High School Sports

State College baseball establishes new culture with inspiration from All Blacks rugby team

State College baseball celebrates its win over Altoona for the District 6 Class 6A title on Friday at Peoples Natural Gas Field. The Little Lions created a new set of principles in the offseason to revamp the program — and it’s already paying dividends.
State College baseball celebrates its win over Altoona for the District 6 Class 6A title on Friday at Peoples Natural Gas Field. The Little Lions created a new set of principles in the offseason to revamp the program — and it’s already paying dividends. adrey@centredaily.com

The Lion Commandments guided the State College baseball team all season.

Inspired by “Legacy,” a book about the culture about the All Blacks rugby team in New Zealand, the Little Lions created the set of principles to revamp the program during the offseason. State College coach Troy Allen said he can’t reveal the Commandments — “That’s a secret,” he said — before sharing two of them:

Respect the jersey.

Leave the jersey in a better place.

“What that means is you’re not just playing for yourself. You’re playing for your school, you’re playing for your buddies,” Allen said. “And when it talks about leaving the jersey in a better place, when they leave out of here this year, our program should be a step forward than it was last year and so on and so on and so on.

“And that’s how you build the building blocks for a championship program. I think those are the two biggest things that guide us.”

With those guiding principles in mind, Allen said State College’s senior class laid the foundation for the program to compete in the Mid Penn Conference and make deeper postseason runs in the future. After a disappointing 2016 season that ended in the District 6 semifinals, the Little Lions captured the district title with a win over Altoona last Friday. They’ll face McDowell in a PIAA subregional game at 4 p.m. Wednesday at Bald Eagle Area.

Allen focused on changing the culture after players said during their exit interviews last year that they hated coming to practice and playing.

“As a coach, that’s upsetting,” said Allen, who is in his second season leading the Little Lions. “You certainly never want players to hate playing the game.”

So Allen made sure he heard from his players during the offseason. The coaches asked the players what they liked and disliked and what they would change this year. In mid-January, Allen and eight of his returning varsity players started to establish a new culture.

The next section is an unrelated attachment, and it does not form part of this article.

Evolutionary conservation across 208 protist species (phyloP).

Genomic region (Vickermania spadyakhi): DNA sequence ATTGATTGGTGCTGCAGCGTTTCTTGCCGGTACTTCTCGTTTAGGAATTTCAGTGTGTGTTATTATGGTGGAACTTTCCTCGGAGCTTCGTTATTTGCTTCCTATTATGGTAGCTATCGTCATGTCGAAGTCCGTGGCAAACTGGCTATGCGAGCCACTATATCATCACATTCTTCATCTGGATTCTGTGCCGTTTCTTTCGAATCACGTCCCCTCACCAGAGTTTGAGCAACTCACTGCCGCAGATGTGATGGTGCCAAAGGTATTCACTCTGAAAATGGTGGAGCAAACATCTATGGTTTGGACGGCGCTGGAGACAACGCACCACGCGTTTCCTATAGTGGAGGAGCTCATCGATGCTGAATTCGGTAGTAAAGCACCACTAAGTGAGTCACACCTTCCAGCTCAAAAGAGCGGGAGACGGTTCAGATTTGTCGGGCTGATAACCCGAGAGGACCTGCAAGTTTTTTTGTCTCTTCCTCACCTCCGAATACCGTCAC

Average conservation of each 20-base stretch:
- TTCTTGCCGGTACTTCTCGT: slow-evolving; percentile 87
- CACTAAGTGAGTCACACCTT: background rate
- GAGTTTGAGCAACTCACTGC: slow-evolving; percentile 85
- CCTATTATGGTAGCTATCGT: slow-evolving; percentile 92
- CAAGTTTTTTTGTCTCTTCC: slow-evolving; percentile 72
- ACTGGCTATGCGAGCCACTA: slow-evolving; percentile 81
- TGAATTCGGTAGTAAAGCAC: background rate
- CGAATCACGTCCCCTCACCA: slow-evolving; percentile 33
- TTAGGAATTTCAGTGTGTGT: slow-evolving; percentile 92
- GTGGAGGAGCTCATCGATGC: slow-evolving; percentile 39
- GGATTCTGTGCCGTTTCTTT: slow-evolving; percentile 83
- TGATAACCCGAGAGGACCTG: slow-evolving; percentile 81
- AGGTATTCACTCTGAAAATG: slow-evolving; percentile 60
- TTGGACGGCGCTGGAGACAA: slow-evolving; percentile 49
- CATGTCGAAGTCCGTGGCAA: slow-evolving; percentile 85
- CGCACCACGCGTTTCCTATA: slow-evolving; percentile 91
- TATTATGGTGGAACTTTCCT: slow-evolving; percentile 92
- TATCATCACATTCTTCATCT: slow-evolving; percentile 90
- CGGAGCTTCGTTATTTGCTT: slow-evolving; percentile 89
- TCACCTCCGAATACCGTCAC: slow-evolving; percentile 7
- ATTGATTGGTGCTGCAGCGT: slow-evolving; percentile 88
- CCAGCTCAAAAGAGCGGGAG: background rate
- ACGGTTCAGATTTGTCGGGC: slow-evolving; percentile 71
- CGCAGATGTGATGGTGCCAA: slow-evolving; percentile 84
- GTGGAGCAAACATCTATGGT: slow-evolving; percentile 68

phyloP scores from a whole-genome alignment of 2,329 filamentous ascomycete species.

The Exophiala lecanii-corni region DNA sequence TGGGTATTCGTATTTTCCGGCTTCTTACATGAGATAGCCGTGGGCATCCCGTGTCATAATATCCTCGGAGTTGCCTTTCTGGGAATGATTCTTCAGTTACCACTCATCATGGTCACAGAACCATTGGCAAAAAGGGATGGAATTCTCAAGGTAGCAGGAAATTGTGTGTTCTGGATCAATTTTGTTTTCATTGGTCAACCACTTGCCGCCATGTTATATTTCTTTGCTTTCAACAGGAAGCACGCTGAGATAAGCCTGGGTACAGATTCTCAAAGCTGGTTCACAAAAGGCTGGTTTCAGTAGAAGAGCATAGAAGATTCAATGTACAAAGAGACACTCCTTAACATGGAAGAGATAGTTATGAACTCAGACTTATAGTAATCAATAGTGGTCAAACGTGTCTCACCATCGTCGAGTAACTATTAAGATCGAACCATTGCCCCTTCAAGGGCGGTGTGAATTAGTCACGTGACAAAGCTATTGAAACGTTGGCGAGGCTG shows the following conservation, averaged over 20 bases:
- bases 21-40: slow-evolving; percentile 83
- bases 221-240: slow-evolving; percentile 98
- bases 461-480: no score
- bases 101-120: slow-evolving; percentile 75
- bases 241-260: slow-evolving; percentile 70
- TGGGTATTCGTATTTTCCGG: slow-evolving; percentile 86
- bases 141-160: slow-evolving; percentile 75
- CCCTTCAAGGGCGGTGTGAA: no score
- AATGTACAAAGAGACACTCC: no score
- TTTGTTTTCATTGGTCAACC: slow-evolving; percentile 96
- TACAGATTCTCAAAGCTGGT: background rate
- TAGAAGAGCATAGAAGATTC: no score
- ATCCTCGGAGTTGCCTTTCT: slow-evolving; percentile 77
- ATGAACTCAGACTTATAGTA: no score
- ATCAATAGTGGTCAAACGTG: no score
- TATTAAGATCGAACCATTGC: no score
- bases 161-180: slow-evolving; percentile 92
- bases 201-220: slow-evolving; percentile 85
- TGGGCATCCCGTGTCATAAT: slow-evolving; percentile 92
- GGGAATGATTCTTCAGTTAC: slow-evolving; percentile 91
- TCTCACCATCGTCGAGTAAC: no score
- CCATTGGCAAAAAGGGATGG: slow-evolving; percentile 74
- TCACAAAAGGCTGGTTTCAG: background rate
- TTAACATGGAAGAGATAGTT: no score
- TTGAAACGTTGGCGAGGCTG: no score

They met for five or six sessions spanning more than a month to discuss “Legacy.” The All Blacks are considered the “world’s most successful sporting team,” and the Little Lions talked about the rugby team’s principles and how they related to their team. At the end of the sessions, they made the Lion Commandments.

Penn State baseball coach Rob Cooper gave Allen the book and let him sit in on his program’s team-building exercises. During State College’s sessions, senior pitcher Mason Mellott said the players talked about what makes a good team and about becoming more of a brotherhood.

“I felt like that was where we lacked last year,” Mellott said.

Of the ideas they discussed from the book, Allen said his favorite was called “sweep the sheds.” The All Blacks captains will sweep the sheds at the team’s practice facility, highlighting the importance of never being too big to do small things. The lesson resonated with one Little Lion.

“Evan Smith is the prime example of ‘sweep the sheds,’” Allen said. “We would be in practice, and I would tell the underclassmen to do something like set up for (batting practice) and Evan would go running out there.

“And I’d say, ‘Hey, that’s their job,’ and then he’d look at me and say, ‘Hey, sweep the sheds.’”

Allen said his players completely bought in to the new culture and stuck to it all season. The Little Lions became a brotherhood in the process.

“I didn’t know a lot of these guys coming in, especially the younger guys,” senior Gavin Schaefer-Hood said. “But now we’re all one big family.”

They celebrated together after capturing the district title last Friday, holding up the team trophy and biting their gold medals while posing for pictures on the field. And the players made sure to include the coach — dousing Allen with the orange water cooler to cheers — who set out to change the culture this year.

“I don’t worry about the wins and losses,” Allen said. “What I do care about is how they treat each other and what kind of legacy they’re leaving for the groups that follow behind, and they did a tremendous job.”

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